GOP lawmaker attacks Catholic, Jewish charities for helping asylum-seekers


Rep. Lance Gooden (R-TX) accused the two faith-based groups of 'running secretive, closed-down hotels.' But they have nothing to hide.

Rep. Lance Gooden (R-TX) went on Fox News on Monday to attack two faith-based charities that are helping immigrants who are seeking asylum at the U.S.-Mexico border.

In an appearance on "Fox & Friends," Gooden claimed that the two charities — Catholic Charities USA and the Jewish Family Foundation — are operating "secretive" programs to bring more "illegal aliens" into the United States.

"What I found were non-profits that were running secretive, closed-down hotels," Gooden said, recounting a recent trip he had taken to San Diego.

Gooden also attacked the humanitarian groups for "encouraging illegal immigration" by giving "packets" to refugees trying to start their lives in the United States. According to Gooden, the packets "detail how to go to the airport, how to get past TSA without any identification, how to enroll your children in schools and assimilate in whatever community you desire to go in."

Finally, Gooden slammed companies including AT&T, Bank of America, and Wells Fargo for giving money to the two faith-based charitable organizations.

The religious charities' work is hardly a secret, despite Gooden's claims.


Both Catholic Charities USA and the Jewish Family Association of San Diego explain in detail on their websites the various services they provide to immigrants and refugees seeking asylum in the United States, many of whom have gone through long and dangerous journeys.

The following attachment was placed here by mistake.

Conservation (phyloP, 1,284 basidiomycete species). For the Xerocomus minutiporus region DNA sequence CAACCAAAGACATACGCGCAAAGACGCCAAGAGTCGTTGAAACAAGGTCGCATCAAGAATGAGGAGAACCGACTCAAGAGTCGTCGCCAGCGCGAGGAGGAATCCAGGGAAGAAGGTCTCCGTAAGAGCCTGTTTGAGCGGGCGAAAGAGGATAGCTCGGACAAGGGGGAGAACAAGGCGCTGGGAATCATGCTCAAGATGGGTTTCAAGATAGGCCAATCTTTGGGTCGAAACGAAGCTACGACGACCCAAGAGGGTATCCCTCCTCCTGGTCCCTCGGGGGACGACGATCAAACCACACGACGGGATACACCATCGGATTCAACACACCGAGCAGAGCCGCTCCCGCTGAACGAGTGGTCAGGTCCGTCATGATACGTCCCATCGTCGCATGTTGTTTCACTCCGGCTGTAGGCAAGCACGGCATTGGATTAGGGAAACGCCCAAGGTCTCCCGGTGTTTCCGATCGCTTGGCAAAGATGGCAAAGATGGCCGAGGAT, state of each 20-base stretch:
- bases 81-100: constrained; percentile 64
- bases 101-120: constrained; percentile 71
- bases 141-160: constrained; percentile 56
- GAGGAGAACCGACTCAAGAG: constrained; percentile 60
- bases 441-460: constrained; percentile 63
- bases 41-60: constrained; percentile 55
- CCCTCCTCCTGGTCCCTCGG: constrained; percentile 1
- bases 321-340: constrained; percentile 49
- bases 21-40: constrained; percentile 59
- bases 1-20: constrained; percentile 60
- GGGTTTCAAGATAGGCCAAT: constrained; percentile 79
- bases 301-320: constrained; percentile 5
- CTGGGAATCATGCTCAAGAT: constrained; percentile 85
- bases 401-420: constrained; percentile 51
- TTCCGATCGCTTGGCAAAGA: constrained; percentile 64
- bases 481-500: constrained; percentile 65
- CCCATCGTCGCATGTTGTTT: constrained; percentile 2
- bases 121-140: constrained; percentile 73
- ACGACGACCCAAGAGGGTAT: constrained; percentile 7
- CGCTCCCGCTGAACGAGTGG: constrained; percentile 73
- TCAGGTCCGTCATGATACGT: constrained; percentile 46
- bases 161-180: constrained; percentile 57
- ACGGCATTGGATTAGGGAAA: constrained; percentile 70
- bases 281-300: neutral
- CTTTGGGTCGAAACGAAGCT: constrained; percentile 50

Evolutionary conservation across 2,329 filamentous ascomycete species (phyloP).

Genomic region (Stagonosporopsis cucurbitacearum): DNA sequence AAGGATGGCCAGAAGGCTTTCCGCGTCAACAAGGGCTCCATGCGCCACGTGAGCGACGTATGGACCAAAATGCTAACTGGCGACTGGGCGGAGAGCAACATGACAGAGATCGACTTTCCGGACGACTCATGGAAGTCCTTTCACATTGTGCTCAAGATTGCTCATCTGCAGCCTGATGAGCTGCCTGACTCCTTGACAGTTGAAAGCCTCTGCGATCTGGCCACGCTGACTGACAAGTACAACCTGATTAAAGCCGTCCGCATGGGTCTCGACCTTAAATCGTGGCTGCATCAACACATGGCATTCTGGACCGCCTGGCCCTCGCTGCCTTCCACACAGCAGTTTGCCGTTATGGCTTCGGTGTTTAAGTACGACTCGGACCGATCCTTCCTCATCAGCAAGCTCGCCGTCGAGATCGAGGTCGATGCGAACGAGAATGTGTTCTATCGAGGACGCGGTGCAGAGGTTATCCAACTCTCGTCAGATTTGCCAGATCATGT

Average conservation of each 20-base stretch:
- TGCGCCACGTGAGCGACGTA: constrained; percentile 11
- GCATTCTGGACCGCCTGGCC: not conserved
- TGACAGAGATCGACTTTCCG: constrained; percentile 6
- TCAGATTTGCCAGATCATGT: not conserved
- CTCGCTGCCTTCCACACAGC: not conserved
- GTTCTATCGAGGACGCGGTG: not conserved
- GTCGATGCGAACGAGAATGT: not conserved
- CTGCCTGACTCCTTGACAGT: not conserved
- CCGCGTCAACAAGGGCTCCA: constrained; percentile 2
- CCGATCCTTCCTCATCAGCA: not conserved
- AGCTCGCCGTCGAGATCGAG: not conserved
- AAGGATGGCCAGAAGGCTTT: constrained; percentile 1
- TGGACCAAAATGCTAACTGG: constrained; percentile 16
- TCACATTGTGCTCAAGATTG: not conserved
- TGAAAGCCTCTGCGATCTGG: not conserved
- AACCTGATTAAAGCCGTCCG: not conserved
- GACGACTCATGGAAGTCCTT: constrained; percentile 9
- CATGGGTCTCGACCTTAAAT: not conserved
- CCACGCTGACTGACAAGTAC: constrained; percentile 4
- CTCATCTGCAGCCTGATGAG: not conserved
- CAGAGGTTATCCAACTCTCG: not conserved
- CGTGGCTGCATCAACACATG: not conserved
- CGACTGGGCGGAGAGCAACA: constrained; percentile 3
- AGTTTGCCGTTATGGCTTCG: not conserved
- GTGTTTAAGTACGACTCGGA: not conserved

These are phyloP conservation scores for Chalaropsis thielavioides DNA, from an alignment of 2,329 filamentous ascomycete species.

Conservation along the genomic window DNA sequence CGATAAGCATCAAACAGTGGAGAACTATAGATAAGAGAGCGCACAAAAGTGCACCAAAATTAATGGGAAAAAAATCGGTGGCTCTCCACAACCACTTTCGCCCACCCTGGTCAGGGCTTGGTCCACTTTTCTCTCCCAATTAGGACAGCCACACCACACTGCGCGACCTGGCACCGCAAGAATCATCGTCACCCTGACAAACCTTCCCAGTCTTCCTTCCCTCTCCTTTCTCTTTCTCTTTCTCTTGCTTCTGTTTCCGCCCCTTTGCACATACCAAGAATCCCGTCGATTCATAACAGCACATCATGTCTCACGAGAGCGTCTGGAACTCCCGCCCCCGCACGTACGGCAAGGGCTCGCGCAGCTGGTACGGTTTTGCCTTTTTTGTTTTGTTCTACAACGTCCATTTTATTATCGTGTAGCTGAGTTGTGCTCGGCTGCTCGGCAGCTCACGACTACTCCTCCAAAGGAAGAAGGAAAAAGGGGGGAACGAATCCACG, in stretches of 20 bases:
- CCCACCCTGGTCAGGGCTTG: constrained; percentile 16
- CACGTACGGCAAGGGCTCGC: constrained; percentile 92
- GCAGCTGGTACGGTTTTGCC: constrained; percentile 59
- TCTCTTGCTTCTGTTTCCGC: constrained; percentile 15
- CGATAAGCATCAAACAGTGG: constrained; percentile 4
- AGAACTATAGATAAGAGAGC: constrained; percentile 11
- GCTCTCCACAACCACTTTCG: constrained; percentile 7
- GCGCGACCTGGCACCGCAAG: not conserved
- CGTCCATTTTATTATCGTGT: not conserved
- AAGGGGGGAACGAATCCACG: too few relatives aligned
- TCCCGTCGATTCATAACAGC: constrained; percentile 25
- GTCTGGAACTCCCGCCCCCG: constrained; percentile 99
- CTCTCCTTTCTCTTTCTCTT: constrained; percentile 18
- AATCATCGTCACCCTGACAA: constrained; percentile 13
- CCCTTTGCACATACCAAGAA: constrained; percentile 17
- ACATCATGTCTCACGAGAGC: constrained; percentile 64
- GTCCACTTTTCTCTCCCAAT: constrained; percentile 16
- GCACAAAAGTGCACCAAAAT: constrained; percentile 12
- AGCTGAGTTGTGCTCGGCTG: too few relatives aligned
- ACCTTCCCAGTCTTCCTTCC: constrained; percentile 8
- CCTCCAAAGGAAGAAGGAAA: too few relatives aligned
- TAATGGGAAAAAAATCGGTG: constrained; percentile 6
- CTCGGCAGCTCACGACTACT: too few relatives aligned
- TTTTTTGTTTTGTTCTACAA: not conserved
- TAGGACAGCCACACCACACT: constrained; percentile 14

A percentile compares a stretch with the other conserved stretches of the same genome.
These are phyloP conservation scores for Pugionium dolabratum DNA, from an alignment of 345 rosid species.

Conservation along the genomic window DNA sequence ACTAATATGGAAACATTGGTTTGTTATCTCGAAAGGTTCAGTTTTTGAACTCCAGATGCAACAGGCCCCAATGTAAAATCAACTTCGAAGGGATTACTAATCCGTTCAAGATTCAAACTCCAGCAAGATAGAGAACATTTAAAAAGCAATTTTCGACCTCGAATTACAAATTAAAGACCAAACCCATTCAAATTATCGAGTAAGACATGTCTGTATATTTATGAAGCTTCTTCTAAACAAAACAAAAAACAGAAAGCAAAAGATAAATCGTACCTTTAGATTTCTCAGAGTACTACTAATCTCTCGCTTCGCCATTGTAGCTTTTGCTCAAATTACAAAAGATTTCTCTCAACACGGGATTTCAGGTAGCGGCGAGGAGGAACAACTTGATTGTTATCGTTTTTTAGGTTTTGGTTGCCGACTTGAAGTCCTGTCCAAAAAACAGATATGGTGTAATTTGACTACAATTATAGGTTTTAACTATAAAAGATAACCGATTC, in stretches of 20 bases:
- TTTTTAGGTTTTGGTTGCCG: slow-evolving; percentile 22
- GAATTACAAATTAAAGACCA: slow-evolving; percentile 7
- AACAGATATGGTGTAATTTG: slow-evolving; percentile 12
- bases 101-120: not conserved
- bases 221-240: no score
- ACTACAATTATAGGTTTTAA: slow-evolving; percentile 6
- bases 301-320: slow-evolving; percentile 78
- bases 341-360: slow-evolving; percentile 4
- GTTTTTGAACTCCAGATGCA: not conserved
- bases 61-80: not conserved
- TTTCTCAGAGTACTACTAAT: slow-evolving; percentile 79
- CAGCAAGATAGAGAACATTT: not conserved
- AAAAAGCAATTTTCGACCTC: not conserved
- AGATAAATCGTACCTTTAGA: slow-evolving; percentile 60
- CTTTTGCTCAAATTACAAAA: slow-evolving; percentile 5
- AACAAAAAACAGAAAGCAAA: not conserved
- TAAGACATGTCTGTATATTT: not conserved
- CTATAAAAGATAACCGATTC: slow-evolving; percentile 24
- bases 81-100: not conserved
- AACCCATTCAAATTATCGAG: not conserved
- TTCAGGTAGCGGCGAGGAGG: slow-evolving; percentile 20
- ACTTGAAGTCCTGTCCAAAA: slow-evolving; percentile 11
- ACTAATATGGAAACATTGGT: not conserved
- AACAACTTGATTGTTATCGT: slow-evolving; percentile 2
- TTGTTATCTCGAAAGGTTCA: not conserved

"Catholic Charities affirms the inherent dignity bestowed on every human person, including immigrants and refugees, no matter the circumstances that compel a person to begin a new life in our community," the group's website reads.

"In addition to providing essential services to immigrants and refugees to the U.S., we also advocate for policies that protect family unity and allow newcomers to contribute to and more fully participate in their new communities."

On Nov. 1, Catholic Charities USA announced a new program called "The Border Is Everywhere" to assist immigrants in need of help.

"By developing a national standard of practice for comprehensive referral and social services, Catholic Charities can promote the healthy integration and wellbeing unique to these brave individuals as they start their lives in the United States," Sister Donna Markham, the group's CEO, announced in a press release about the initiative.

The press release notes that Catholic Charities will be providing "respite centers" to immigrants "where they receive food, clothing, showers, basic healthcare, and other fundamental services."

The publicly described system is a far cry from the "secretive" description given by Gooden and amplified by Fox.

Similarly, on its website Jewish Family Service of San Diego details its immigration services, noting the group provides a comprehensive suite of legal assistance and support for migrant families. The San Diego Tribune detailed the group's immigration aid work in a March 26 story.

In 2018, Jewish Family Service launched its Migrant Family Shelter to provide "humanitarian and respite shelter for asylum-seekers who have been released into the United States by the Department of Homeland Security."

The shelter "has kept thousands of migrant families off San Diego’s streets, ensuring they did not further strain the capacities of service providers who were assisting the region’s ever-growing homeless population," according to the group's website.

In the past, Fox has pushed misleading stories about migrant "caravans" in concert with Republicans' fearmongering around refugees seeking asylum in the United States.

The network has demonized migrants, going as far as exaggerating statistics to argue that they pose a threat to native-born Americans. On his nightly program, Fox News host Tucker Carlson has promoted the racist "great replacement" theory to stoke fears about Haitian refugees entering the country.

Published with permission of The American Independent Foundation.